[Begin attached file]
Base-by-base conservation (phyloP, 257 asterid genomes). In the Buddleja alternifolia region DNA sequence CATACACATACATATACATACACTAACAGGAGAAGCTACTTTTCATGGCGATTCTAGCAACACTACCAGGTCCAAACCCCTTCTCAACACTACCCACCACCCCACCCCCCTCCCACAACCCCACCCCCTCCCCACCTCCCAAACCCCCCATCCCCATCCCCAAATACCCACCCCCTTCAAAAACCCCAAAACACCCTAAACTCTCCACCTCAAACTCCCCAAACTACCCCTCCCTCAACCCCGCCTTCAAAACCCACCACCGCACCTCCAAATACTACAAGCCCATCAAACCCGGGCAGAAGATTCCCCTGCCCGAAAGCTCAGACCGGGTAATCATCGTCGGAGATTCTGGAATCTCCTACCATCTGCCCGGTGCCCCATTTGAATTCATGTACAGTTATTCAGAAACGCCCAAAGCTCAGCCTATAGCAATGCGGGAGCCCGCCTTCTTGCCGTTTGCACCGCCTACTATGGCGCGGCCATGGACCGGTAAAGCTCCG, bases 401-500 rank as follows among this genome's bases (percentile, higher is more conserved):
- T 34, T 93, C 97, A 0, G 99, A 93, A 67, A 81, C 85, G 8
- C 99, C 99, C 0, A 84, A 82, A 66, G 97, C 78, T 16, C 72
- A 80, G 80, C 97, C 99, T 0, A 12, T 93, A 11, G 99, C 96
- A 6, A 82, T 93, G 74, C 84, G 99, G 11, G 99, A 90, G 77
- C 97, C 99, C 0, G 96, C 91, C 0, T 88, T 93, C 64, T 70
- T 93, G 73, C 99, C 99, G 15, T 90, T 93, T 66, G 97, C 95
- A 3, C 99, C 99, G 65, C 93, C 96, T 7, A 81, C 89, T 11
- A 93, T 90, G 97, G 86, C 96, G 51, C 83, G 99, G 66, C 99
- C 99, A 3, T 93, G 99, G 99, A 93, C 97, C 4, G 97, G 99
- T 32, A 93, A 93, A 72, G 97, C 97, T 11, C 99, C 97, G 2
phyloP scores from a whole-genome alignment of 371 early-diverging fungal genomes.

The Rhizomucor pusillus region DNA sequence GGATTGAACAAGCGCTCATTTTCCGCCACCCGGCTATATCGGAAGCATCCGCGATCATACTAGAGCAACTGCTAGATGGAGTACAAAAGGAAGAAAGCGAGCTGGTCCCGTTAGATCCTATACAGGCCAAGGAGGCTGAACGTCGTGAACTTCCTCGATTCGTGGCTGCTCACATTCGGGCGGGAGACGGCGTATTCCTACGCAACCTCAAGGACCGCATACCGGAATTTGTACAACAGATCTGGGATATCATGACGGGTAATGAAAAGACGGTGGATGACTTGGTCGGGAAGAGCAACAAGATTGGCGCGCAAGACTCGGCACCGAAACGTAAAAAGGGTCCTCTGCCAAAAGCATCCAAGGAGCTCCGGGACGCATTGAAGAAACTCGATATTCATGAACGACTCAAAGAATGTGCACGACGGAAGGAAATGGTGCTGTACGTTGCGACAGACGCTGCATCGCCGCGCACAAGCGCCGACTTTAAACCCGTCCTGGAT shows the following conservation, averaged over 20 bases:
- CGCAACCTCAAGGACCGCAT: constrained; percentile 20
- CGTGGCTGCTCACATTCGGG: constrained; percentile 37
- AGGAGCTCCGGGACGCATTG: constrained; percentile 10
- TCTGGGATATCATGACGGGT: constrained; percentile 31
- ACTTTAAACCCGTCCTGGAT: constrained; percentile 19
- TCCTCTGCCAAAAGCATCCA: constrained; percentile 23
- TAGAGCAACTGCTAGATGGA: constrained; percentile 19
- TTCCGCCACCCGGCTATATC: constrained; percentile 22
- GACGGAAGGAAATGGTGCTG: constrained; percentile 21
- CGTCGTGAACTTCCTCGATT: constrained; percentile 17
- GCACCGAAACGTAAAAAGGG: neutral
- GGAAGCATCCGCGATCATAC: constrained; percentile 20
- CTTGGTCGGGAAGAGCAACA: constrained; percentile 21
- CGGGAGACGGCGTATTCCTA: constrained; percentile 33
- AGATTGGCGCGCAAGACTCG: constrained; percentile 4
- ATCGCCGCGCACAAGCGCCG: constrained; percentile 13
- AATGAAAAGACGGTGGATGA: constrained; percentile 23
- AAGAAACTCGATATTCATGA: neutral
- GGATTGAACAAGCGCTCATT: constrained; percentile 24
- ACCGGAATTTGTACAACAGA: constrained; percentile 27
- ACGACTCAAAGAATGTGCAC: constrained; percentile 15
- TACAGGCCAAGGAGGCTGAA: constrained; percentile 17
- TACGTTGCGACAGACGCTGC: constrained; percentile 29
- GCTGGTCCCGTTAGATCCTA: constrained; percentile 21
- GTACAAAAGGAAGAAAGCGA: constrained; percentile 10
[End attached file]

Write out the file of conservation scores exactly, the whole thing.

Base-by-base conservation (phyloP, 257 asterid genomes). In the Buddleja alternifolia region DNA sequence CATACACATACATATACATACACTAACAGGAGAAGCTACTTTTCATGGCGATTCTAGCAACACTACCAGGTCCAAACCCCTTCTCAACACTACCCACCACCCCACCCCCCTCCCACAACCCCACCCCCTCCCCACCTCCCAAACCCCCCATCCCCATCCCCAAATACCCACCCCCTTCAAAAACCCCAAAACACCCTAAACTCTCCACCTCAAACTCCCCAAACTACCCCTCCCTCAACCCCGCCTTCAAAACCCACCACCGCACCTCCAAATACTACAAGCCCATCAAACCCGGGCAGAAGATTCCCCTGCCCGAAAGCTCAGACCGGGTAATCATCGTCGGAGATTCTGGAATCTCCTACCATCTGCCCGGTGCCCCATTTGAATTCATGTACAGTTATTCAGAAACGCCCAAAGCTCAGCCTATAGCAATGCGGGAGCCCGCCTTCTTGCCGTTTGCACCGCCTACTATGGCGCGGCCATGGACCGGTAAAGCTCCG, bases 401-500 rank as follows among this genome's bases (percentile, higher is more conserved):
- T 34, T 93, C 97, A 0, G 99, A 93, A 67, A 81, C 85, G 8
- C 99, C 99, C 0, A 84, A 82, A 66, G 97, C 78, T 16, C 72
- A 80, G 80, C 97, C 99, T 0, A 12, T 93, A 11, G 99, C 96
- A 6, A 82, T 93, G 74, C 84, G 99, G 11, G 99, A 90, G 77
- C 97, C 99, C 0, G 96, C 91, C 0, T 88, T 93, C 64, T 70
- T 93, G 73, C 99, C 99, G 15, T 90, T 93, T 66, G 97, C 95
- A 3, C 99, C 99, G 65, C 93, C 96, T 7, A 81, C 89, T 11
- A 93, T 90, G 97, G 86, C 96, G 51, C 83, G 99, G 66, C 99
- C 99, A 3, T 93, G 99, G 99, A 93, C 97, C 4, G 97, G 99
- T 32, A 93, A 93, A 72, G 97, C 97, T 11, C 99, C 97, G 2
phyloP scores from a whole-genome alignment of 371 early-diverging fungal genomes.

The Rhizomucor pusillus region DNA sequence GGATTGAACAAGCGCTCATTTTCCGCCACCCGGCTATATCGGAAGCATCCGCGATCATACTAGAGCAACTGCTAGATGGAGTACAAAAGGAAGAAAGCGAGCTGGTCCCGTTAGATCCTATACAGGCCAAGGAGGCTGAACGTCGTGAACTTCCTCGATTCGTGGCTGCTCACATTCGGGCGGGAGACGGCGTATTCCTACGCAACCTCAAGGACCGCATACCGGAATTTGTACAACAGATCTGGGATATCATGACGGGTAATGAAAAGACGGTGGATGACTTGGTCGGGAAGAGCAACAAGATTGGCGCGCAAGACTCGGCACCGAAACGTAAAAAGGGTCCTCTGCCAAAAGCATCCAAGGAGCTCCGGGACGCATTGAAGAAACTCGATATTCATGAACGACTCAAAGAATGTGCACGACGGAAGGAAATGGTGCTGTACGTTGCGACAGACGCTGCATCGCCGCGCACAAGCGCCGACTTTAAACCCGTCCTGGAT shows the following conservation, averaged over 20 bases:
- CGCAACCTCAAGGACCGCAT: constrained; percentile 20
- CGTGGCTGCTCACATTCGGG: constrained; percentile 37
- AGGAGCTCCGGGACGCATTG: constrained; percentile 10
- TCTGGGATATCATGACGGGT: constrained; percentile 31
- ACTTTAAACCCGTCCTGGAT: constrained; percentile 19
- TCCTCTGCCAAAAGCATCCA: constrained; percentile 23
- TAGAGCAACTGCTAGATGGA: constrained; percentile 19
- TTCCGCCACCCGGCTATATC: constrained; percentile 22
- GACGGAAGGAAATGGTGCTG: constrained; percentile 21
- CGTCGTGAACTTCCTCGATT: constrained; percentile 17
- GCACCGAAACGTAAAAAGGG: neutral
- GGAAGCATCCGCGATCATAC: constrained; percentile 20
- CTTGGTCGGGAAGAGCAACA: constrained; percentile 21
- CGGGAGACGGCGTATTCCTA: constrained; percentile 33
- AGATTGGCGCGCAAGACTCG: constrained; percentile 4
- ATCGCCGCGCACAAGCGCCG: constrained; percentile 13
- AATGAAAAGACGGTGGATGA: constrained; percentile 23
- AAGAAACTCGATATTCATGA: neutral
- GGATTGAACAAGCGCTCATT: constrained; percentile 24
- ACCGGAATTTGTACAACAGA: constrained; percentile 27
- ACGACTCAAAGAATGTGCAC: constrained; percentile 15
- TACAGGCCAAGGAGGCTGAA: constrained; percentile 17
- TACGTTGCGACAGACGCTGC: constrained; percentile 29
- GCTGGTCCCGTTAGATCCTA: constrained; percentile 21
- GTACAAAAGGAAGAAAGCGA: constrained; percentile 10